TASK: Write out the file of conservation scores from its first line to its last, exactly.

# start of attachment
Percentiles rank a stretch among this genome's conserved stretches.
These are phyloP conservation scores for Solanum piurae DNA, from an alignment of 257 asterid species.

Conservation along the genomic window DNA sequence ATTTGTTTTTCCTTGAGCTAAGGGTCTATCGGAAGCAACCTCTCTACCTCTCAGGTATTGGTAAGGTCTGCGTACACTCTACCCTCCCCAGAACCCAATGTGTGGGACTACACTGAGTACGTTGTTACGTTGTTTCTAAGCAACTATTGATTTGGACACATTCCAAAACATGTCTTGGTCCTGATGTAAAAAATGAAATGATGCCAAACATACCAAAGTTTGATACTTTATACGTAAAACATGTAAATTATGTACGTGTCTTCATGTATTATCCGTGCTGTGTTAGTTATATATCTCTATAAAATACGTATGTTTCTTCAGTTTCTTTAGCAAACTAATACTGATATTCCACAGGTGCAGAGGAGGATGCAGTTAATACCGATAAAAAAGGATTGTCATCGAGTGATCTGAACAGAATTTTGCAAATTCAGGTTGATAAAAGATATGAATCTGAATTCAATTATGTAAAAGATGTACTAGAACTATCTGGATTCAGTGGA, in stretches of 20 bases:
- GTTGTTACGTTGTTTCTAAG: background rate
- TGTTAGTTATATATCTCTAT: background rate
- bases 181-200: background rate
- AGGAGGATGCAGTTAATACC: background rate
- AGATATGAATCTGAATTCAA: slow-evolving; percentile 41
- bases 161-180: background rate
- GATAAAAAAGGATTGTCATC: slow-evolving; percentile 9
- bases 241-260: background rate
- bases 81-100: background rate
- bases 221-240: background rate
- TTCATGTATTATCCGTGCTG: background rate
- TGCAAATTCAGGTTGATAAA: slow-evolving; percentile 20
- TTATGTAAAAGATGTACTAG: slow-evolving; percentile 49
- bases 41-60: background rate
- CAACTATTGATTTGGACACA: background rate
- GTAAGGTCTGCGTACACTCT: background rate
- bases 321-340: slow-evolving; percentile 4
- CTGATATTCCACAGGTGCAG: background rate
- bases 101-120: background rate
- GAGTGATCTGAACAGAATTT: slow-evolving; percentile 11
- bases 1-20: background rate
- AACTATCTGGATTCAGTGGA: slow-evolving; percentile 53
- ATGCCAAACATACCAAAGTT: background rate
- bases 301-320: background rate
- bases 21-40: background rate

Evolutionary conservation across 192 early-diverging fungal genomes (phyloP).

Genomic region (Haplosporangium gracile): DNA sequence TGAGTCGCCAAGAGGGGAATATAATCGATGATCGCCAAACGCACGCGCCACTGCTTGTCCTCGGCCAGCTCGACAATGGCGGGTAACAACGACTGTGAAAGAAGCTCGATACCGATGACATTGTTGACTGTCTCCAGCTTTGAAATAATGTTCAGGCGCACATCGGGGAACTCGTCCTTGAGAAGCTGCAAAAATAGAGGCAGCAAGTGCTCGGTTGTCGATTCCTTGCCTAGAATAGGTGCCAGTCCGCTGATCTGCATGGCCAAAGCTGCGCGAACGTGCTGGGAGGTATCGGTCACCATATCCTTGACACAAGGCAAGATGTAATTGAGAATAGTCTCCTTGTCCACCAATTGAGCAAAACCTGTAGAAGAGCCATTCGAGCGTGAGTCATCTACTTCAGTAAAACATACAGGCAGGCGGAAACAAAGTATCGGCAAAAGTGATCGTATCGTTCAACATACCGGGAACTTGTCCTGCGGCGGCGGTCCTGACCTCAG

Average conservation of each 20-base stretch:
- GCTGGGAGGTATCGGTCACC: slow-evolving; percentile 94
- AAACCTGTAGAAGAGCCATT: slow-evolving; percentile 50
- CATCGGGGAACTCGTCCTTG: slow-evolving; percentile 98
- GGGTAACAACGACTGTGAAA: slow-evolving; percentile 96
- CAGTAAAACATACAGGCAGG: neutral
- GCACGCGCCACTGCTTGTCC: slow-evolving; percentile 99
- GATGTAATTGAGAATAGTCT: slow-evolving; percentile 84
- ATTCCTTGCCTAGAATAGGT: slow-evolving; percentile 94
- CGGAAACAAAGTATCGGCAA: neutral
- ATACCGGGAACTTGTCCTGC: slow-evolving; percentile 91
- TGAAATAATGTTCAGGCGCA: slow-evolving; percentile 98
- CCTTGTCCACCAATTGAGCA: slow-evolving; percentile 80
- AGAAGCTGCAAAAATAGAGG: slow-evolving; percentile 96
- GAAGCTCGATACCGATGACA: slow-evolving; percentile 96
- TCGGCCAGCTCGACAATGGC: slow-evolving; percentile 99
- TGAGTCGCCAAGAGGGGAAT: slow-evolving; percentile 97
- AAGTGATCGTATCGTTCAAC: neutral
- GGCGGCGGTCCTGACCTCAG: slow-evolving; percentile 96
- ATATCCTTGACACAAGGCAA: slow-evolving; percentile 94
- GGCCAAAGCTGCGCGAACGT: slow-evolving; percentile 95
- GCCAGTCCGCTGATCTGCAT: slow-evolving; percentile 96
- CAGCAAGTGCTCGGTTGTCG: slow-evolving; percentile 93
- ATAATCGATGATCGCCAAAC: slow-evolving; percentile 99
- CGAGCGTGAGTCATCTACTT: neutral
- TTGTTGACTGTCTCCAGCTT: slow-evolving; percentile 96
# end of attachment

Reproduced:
Percentiles rank a stretch among this genome's conserved stretches.
These are phyloP conservation scores for Solanum piurae DNA, from an alignment of 257 asterid species.

Conservation along the genomic window DNA sequence ATTTGTTTTTCCTTGAGCTAAGGGTCTATCGGAAGCAACCTCTCTACCTCTCAGGTATTGGTAAGGTCTGCGTACACTCTACCCTCCCCAGAACCCAATGTGTGGGACTACACTGAGTACGTTGTTACGTTGTTTCTAAGCAACTATTGATTTGGACACATTCCAAAACATGTCTTGGTCCTGATGTAAAAAATGAAATGATGCCAAACATACCAAAGTTTGATACTTTATACGTAAAACATGTAAATTATGTACGTGTCTTCATGTATTATCCGTGCTGTGTTAGTTATATATCTCTATAAAATACGTATGTTTCTTCAGTTTCTTTAGCAAACTAATACTGATATTCCACAGGTGCAGAGGAGGATGCAGTTAATACCGATAAAAAAGGATTGTCATCGAGTGATCTGAACAGAATTTTGCAAATTCAGGTTGATAAAAGATATGAATCTGAATTCAATTATGTAAAAGATGTACTAGAACTATCTGGATTCAGTGGA, in stretches of 20 bases:
- GTTGTTACGTTGTTTCTAAG: background rate
- TGTTAGTTATATATCTCTAT: background rate
- bases 181-200: background rate
- AGGAGGATGCAGTTAATACC: background rate
- AGATATGAATCTGAATTCAA: slow-evolving; percentile 41
- bases 161-180: background rate
- GATAAAAAAGGATTGTCATC: slow-evolving; percentile 9
- bases 241-260: background rate
- bases 81-100: background rate
- bases 221-240: background rate
- TTCATGTATTATCCGTGCTG: background rate
- TGCAAATTCAGGTTGATAAA: slow-evolving; percentile 20
- TTATGTAAAAGATGTACTAG: slow-evolving; percentile 49
- bases 41-60: background rate
- CAACTATTGATTTGGACACA: background rate
- GTAAGGTCTGCGTACACTCT: background rate
- bases 321-340: slow-evolving; percentile 4
- CTGATATTCCACAGGTGCAG: background rate
- bases 101-120: background rate
- GAGTGATCTGAACAGAATTT: slow-evolving; percentile 11
- bases 1-20: background rate
- AACTATCTGGATTCAGTGGA: slow-evolving; percentile 53
- ATGCCAAACATACCAAAGTT: background rate
- bases 301-320: background rate
- bases 21-40: background rate

Evolutionary conservation across 192 early-diverging fungal genomes (phyloP).

Genomic region (Haplosporangium gracile): DNA sequence TGAGTCGCCAAGAGGGGAATATAATCGATGATCGCCAAACGCACGCGCCACTGCTTGTCCTCGGCCAGCTCGACAATGGCGGGTAACAACGACTGTGAAAGAAGCTCGATACCGATGACATTGTTGACTGTCTCCAGCTTTGAAATAATGTTCAGGCGCACATCGGGGAACTCGTCCTTGAGAAGCTGCAAAAATAGAGGCAGCAAGTGCTCGGTTGTCGATTCCTTGCCTAGAATAGGTGCCAGTCCGCTGATCTGCATGGCCAAAGCTGCGCGAACGTGCTGGGAGGTATCGGTCACCATATCCTTGACACAAGGCAAGATGTAATTGAGAATAGTCTCCTTGTCCACCAATTGAGCAAAACCTGTAGAAGAGCCATTCGAGCGTGAGTCATCTACTTCAGTAAAACATACAGGCAGGCGGAAACAAAGTATCGGCAAAAGTGATCGTATCGTTCAACATACCGGGAACTTGTCCTGCGGCGGCGGTCCTGACCTCAG

Average conservation of each 20-base stretch:
- GCTGGGAGGTATCGGTCACC: slow-evolving; percentile 94
- AAACCTGTAGAAGAGCCATT: slow-evolving; percentile 50
- CATCGGGGAACTCGTCCTTG: slow-evolving; percentile 98
- GGGTAACAACGACTGTGAAA: slow-evolving; percentile 96
- CAGTAAAACATACAGGCAGG: neutral
- GCACGCGCCACTGCTTGTCC: slow-evolving; percentile 99
- GATGTAATTGAGAATAGTCT: slow-evolving; percentile 84
- ATTCCTTGCCTAGAATAGGT: slow-evolving; percentile 94
- CGGAAACAAAGTATCGGCAA: neutral
- ATACCGGGAACTTGTCCTGC: slow-evolving; percentile 91
- TGAAATAATGTTCAGGCGCA: slow-evolving; percentile 98
- CCTTGTCCACCAATTGAGCA: slow-evolving; percentile 80
- AGAAGCTGCAAAAATAGAGG: slow-evolving; percentile 96
- GAAGCTCGATACCGATGACA: slow-evolving; percentile 96
- TCGGCCAGCTCGACAATGGC: slow-evolving; percentile 99
- TGAGTCGCCAAGAGGGGAAT: slow-evolving; percentile 97
- AAGTGATCGTATCGTTCAAC: neutral
- GGCGGCGGTCCTGACCTCAG: slow-evolving; percentile 96
- ATATCCTTGACACAAGGCAA: slow-evolving; percentile 94
- GGCCAAAGCTGCGCGAACGT: slow-evolving; percentile 95
- GCCAGTCCGCTGATCTGCAT: slow-evolving; percentile 96
- CAGCAAGTGCTCGGTTGTCG: slow-evolving; percentile 93
- ATAATCGATGATCGCCAAAC: slow-evolving; percentile 99
- CGAGCGTGAGTCATCTACTT: neutral
- TTGTTGACTGTCTCCAGCTT: slow-evolving; percentile 96